In life, situations out of our control can occur. How would you deal with a situation if, for example, you were booked for our wedding but became ill and were therefore unable to perform?
I have been asked this question several times. I often explain that many times a bride has rang me on the preceding Monday prior to her Saturday wedding in a panic as her ‘DJ has let her down and he’s just sent a text to say he can’t do it anymore; can you please help me?’ I usually ask her what she was paying her DJ, and usually it’s very ‘budget’, no deposit has been paid and no written confirmation between either party, or that it was a family member or a friend who was doing the disco as a ‘wedding present’, but they have ‘now pulled out’. Therefore, I suggest that it is possibly why this part time DJ has let her down last minute, because the chances are, he has been offered a gig worth more money? This is how some people operate, they have no morals or sense of responsibility, are unprofessional and just don’t care and this is shown by not even ringing the bride to tell her he can’t now DJ for her wedding and just sending a text. So, how would I deal with a situation like this? Firstly, I have never ever let anyone down in all my years of entertaining and providing my DJ service. If I was unavailable because, say, I had an accident and was in hospital, I would initially contact another reputable DJ who I would be happy to recommend, find out his availability, agree to pass on any deposit paid to me onto him, and agree the price with the bride with him so that she still pays the same price and has nothing to worry about a DJ not turning up or having a price increase, or having the ability to do her wedding or event justice. I would then speak with the bride and explain my ‘predicament’ but assure her not to worry as I had already contacted and booked another reputable DJ for the same price and arranged to pass on her deposit to him. I would pass on his contact details and tell her that all is sorted, and she can contact him. I then tell her that after speaking with him and if she is not happy and wants to go ahead and book someone else, then no problem and I can send the deposit back to her. At least she’s covered, she is still in control and more to the point, is stress free.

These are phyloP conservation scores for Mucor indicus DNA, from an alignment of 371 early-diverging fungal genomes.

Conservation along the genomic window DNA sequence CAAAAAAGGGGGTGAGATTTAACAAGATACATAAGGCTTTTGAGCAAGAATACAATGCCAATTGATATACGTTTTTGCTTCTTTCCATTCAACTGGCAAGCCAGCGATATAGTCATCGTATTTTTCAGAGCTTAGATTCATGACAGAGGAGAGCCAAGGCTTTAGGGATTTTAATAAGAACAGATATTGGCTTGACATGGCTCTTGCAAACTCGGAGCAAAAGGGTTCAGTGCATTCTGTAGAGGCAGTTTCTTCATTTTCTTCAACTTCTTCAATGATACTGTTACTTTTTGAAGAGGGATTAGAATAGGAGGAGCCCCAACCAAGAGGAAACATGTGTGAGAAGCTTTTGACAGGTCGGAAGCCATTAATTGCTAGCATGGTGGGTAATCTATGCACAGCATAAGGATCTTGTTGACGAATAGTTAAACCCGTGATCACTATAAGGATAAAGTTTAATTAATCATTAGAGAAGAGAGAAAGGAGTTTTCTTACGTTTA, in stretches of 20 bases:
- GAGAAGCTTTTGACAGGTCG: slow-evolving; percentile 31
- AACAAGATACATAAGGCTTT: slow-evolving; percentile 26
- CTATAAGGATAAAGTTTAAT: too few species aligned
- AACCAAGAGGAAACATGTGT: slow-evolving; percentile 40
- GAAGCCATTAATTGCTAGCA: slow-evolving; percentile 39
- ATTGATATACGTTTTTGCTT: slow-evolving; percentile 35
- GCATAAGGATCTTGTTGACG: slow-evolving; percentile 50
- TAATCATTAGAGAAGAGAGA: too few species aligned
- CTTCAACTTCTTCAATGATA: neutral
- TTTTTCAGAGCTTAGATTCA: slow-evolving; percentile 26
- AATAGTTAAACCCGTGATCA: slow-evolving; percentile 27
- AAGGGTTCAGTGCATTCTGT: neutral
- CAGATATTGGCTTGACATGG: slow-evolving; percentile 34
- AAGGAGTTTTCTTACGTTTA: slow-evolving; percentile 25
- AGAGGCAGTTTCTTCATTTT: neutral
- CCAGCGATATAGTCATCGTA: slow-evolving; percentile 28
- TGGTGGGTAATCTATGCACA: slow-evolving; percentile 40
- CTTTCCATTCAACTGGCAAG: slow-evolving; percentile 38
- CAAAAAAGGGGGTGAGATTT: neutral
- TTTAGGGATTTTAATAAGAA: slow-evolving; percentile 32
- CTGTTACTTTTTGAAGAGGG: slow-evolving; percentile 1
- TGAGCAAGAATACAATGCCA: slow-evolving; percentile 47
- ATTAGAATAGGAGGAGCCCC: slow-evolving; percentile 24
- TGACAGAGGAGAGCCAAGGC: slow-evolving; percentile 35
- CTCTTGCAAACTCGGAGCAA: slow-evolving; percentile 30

How much do you charge?
This is always the big question and usually the first question I am asked, and I quite understand that. However, the first thing to do is provide the information that a DJ will need before he can give you a price. He needs to know the town or city, the venue, the day and date as whilst Saturday’s nights are premium due to popularity, Friday bookings can generate a discount and midweek dates can generate an even greater discount. He also needs to know the type of event, for example, family party, wedding, corporate event, children’s party, birthday celebration, promotional event, charity dinner, etc. Once he has this information, then he can easily give you a price. I have deliberately left this question for last as, for me, although it is naturally usually the first question asked, the consideration is not usually, what does your charge entail and why are DJ prices so varied for the same event or function? The reason of course simply being, in life, you always get what you pay for. If a DJ does not have the confidence to give you and your guests the best night possible or values his service lowly, then that is where he is usually at and this will therefore, by default, reflect the kind of service that you will receive, taking all the above into consideration. So yes, probably the most important question, but can I recommend that you do not make price your only remit when researching the services of a DJ for your wedding or event, or indeed any wedding or event service provider.